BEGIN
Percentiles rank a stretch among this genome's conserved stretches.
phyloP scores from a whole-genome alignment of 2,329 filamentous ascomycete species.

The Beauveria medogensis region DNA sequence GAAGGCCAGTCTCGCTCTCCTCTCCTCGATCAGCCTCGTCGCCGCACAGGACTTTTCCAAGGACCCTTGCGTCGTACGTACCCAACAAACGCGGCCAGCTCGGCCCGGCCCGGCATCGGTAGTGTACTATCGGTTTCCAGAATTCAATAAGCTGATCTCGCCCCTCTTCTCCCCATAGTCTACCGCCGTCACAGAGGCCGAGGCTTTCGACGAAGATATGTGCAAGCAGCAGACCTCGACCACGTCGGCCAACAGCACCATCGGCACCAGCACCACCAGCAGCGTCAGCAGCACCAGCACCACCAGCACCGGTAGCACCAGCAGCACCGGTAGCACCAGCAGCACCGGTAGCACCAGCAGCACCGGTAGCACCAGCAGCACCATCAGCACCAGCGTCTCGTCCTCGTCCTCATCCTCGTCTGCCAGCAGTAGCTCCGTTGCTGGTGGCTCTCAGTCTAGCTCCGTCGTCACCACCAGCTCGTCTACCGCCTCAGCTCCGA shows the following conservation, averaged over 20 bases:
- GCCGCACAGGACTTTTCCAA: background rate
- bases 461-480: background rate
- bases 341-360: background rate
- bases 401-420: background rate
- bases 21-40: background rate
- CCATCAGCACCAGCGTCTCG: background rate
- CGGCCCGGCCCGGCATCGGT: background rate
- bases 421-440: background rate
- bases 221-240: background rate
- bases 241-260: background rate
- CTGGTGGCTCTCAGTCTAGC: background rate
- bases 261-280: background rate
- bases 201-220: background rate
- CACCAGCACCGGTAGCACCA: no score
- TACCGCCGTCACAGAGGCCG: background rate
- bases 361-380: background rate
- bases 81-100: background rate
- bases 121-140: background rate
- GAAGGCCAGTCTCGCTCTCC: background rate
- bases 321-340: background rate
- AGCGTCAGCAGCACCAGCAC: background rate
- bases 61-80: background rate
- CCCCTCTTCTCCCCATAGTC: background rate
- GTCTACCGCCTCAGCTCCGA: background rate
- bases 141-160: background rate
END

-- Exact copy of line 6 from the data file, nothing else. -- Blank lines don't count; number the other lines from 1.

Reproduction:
- bases 341-360: background rate